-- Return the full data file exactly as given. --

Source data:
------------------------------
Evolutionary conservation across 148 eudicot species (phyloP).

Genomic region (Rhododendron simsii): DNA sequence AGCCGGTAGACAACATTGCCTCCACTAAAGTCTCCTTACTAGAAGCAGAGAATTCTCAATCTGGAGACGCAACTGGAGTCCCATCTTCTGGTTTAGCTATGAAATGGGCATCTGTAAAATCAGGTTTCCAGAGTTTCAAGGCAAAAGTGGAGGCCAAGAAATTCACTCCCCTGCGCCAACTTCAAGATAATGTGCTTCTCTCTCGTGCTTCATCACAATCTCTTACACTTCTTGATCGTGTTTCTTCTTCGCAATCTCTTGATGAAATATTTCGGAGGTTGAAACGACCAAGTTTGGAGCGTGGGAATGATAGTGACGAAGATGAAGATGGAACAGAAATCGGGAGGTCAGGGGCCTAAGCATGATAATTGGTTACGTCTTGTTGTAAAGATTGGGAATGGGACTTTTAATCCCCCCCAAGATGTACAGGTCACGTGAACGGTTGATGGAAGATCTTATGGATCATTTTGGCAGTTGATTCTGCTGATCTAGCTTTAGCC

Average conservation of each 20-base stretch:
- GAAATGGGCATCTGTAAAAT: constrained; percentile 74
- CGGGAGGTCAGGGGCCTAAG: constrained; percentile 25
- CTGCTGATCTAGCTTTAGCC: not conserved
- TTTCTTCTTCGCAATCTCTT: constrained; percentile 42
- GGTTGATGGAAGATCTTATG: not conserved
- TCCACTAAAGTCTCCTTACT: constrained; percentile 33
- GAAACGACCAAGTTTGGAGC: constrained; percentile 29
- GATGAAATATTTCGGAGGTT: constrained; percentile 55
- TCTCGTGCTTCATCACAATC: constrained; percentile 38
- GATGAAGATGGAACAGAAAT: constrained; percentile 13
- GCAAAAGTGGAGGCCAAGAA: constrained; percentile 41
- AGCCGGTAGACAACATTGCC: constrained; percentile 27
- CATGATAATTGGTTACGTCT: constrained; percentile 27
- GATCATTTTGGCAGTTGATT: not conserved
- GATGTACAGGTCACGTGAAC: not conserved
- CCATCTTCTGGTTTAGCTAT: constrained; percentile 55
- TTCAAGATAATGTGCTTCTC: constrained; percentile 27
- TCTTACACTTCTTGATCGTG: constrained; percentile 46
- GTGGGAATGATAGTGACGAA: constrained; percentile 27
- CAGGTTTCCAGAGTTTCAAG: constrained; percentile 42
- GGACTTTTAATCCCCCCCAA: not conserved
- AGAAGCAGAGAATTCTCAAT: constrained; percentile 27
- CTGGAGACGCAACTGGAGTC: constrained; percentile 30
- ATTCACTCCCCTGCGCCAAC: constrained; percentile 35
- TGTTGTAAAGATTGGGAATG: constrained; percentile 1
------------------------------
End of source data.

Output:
Evolutionary conservation across 148 eudicot species (phyloP).

Genomic region (Rhododendron simsii): DNA sequence AGCCGGTAGACAACATTGCCTCCACTAAAGTCTCCTTACTAGAAGCAGAGAATTCTCAATCTGGAGACGCAACTGGAGTCCCATCTTCTGGTTTAGCTATGAAATGGGCATCTGTAAAATCAGGTTTCCAGAGTTTCAAGGCAAAAGTGGAGGCCAAGAAATTCACTCCCCTGCGCCAACTTCAAGATAATGTGCTTCTCTCTCGTGCTTCATCACAATCTCTTACACTTCTTGATCGTGTTTCTTCTTCGCAATCTCTTGATGAAATATTTCGGAGGTTGAAACGACCAAGTTTGGAGCGTGGGAATGATAGTGACGAAGATGAAGATGGAACAGAAATCGGGAGGTCAGGGGCCTAAGCATGATAATTGGTTACGTCTTGTTGTAAAGATTGGGAATGGGACTTTTAATCCCCCCCAAGATGTACAGGTCACGTGAACGGTTGATGGAAGATCTTATGGATCATTTTGGCAGTTGATTCTGCTGATCTAGCTTTAGCC

Average conservation of each 20-base stretch:
- GAAATGGGCATCTGTAAAAT: constrained; percentile 74
- CGGGAGGTCAGGGGCCTAAG: constrained; percentile 25
- CTGCTGATCTAGCTTTAGCC: not conserved
- TTTCTTCTTCGCAATCTCTT: constrained; percentile 42
- GGTTGATGGAAGATCTTATG: not conserved
- TCCACTAAAGTCTCCTTACT: constrained; percentile 33
- GAAACGACCAAGTTTGGAGC: constrained; percentile 29
- GATGAAATATTTCGGAGGTT: constrained; percentile 55
- TCTCGTGCTTCATCACAATC: constrained; percentile 38
- GATGAAGATGGAACAGAAAT: constrained; percentile 13
- GCAAAAGTGGAGGCCAAGAA: constrained; percentile 41
- AGCCGGTAGACAACATTGCC: constrained; percentile 27
- CATGATAATTGGTTACGTCT: constrained; percentile 27
- GATCATTTTGGCAGTTGATT: not conserved
- GATGTACAGGTCACGTGAAC: not conserved
- CCATCTTCTGGTTTAGCTAT: constrained; percentile 55
- TTCAAGATAATGTGCTTCTC: constrained; percentile 27
- TCTTACACTTCTTGATCGTG: constrained; percentile 46
- GTGGGAATGATAGTGACGAA: constrained; percentile 27
- CAGGTTTCCAGAGTTTCAAG: constrained; percentile 42
- GGACTTTTAATCCCCCCCAA: not conserved
- AGAAGCAGAGAATTCTCAAT: constrained; percentile 27
- CTGGAGACGCAACTGGAGTC: constrained; percentile 30
- ATTCACTCCCCTGCGCCAAC: constrained; percentile 35
- TGTTGTAAAGATTGGGAATG: constrained; percentile 1